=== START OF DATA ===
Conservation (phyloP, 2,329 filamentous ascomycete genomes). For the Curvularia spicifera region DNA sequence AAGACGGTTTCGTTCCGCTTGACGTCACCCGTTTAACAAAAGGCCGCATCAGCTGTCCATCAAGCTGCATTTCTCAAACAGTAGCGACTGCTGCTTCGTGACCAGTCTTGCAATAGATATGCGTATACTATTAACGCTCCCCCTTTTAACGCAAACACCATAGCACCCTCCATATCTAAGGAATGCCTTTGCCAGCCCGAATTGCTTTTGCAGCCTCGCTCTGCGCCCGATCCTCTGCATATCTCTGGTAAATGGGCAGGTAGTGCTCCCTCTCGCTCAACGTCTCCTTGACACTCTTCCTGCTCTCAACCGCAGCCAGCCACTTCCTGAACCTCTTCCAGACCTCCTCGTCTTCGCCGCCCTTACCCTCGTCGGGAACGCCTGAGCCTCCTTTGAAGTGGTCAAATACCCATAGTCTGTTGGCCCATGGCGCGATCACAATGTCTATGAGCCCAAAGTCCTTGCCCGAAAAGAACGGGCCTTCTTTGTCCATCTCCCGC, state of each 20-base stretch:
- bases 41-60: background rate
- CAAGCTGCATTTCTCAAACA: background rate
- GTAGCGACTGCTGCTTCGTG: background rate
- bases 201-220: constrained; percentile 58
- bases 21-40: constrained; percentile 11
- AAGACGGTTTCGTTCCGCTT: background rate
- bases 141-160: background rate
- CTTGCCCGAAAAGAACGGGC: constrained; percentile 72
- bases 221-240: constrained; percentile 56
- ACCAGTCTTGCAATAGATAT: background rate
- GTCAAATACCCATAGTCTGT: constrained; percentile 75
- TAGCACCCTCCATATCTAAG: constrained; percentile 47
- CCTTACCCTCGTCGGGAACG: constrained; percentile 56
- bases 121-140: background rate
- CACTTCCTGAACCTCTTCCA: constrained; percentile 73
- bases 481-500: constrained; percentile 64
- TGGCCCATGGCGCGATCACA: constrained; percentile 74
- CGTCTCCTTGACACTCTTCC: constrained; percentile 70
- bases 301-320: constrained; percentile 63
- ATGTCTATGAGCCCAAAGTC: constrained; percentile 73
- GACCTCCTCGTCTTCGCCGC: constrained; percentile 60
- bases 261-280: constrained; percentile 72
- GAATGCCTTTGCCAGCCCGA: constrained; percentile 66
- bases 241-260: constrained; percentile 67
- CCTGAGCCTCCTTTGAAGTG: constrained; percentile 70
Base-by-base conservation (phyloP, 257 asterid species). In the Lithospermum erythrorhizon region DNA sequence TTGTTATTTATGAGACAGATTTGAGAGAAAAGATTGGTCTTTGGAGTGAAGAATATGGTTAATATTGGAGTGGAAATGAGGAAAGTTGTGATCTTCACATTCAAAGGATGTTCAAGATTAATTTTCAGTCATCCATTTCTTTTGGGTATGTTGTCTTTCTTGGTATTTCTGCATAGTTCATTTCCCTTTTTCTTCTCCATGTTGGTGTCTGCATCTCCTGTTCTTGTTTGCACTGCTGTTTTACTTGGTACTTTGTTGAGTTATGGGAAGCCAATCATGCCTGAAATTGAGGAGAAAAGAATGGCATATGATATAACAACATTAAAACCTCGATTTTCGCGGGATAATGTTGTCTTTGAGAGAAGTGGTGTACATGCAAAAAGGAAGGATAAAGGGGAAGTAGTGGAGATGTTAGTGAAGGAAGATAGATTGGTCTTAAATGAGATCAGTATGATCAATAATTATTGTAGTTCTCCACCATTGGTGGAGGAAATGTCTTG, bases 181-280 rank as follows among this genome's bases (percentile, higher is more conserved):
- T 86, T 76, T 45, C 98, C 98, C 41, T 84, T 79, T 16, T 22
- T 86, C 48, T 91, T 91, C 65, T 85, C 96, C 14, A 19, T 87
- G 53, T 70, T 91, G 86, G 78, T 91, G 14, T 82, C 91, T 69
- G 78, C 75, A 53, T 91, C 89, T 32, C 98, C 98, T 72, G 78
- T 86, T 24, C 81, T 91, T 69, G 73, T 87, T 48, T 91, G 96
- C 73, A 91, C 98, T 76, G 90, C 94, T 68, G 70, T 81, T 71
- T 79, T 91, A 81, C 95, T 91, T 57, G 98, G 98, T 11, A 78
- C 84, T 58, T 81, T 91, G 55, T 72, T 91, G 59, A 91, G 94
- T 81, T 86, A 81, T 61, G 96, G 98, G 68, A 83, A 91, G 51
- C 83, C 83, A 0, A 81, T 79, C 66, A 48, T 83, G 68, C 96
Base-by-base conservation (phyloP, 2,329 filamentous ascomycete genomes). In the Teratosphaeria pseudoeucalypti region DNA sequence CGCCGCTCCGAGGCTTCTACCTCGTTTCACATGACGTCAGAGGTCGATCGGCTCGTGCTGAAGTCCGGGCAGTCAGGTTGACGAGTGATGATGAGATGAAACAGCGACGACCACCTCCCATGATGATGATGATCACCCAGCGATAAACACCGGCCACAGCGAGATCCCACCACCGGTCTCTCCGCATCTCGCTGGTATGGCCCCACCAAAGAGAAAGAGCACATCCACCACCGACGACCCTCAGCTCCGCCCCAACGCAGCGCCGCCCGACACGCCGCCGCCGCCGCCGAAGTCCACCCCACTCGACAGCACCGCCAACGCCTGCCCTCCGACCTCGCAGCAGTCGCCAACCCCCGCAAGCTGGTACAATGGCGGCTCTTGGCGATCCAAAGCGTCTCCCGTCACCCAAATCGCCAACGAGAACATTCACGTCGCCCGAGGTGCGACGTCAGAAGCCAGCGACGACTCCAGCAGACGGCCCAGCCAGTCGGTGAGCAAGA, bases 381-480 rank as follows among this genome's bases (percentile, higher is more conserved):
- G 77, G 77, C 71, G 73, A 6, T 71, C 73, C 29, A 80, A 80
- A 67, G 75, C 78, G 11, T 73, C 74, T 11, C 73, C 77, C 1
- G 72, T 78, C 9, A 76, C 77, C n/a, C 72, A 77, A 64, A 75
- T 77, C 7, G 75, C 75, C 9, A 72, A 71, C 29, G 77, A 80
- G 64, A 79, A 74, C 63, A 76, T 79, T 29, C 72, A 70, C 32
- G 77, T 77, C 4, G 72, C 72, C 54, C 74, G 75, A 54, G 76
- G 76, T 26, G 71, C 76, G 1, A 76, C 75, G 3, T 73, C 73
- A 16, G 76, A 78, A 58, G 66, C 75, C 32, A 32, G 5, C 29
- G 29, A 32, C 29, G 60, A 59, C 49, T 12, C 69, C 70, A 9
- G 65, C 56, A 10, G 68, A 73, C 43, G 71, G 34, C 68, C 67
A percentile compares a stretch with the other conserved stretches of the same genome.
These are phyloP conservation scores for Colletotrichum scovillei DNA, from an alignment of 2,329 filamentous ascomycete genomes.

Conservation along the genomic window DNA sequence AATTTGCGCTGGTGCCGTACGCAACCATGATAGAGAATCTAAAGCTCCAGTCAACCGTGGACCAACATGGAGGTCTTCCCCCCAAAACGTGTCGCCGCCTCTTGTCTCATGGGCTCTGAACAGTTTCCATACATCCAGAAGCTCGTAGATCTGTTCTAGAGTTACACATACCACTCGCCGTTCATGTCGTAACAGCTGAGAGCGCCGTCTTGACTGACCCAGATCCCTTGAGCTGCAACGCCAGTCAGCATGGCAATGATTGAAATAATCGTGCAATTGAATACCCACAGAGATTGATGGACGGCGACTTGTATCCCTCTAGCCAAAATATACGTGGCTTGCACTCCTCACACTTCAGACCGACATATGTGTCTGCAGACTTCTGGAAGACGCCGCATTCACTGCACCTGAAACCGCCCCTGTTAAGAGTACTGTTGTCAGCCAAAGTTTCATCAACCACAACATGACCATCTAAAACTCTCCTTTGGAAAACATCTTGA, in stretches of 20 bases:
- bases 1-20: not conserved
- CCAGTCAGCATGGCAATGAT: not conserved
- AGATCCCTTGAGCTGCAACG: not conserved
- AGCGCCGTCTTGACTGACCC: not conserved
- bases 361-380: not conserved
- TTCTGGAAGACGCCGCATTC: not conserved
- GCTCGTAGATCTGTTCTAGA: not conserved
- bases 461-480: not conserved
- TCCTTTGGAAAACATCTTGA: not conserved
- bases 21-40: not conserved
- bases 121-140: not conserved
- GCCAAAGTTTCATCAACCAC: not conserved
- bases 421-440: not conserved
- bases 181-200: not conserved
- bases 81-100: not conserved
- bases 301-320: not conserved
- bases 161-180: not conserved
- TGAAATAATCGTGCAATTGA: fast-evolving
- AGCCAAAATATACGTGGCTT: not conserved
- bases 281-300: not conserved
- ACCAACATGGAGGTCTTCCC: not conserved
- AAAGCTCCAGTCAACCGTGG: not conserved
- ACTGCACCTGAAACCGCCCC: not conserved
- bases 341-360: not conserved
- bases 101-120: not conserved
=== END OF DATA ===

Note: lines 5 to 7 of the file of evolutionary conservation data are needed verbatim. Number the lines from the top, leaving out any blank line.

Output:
- bases 201-220: constrained; percentile 58
- bases 21-40: constrained; percentile 11
- AAGACGGTTTCGTTCCGCTT: background rate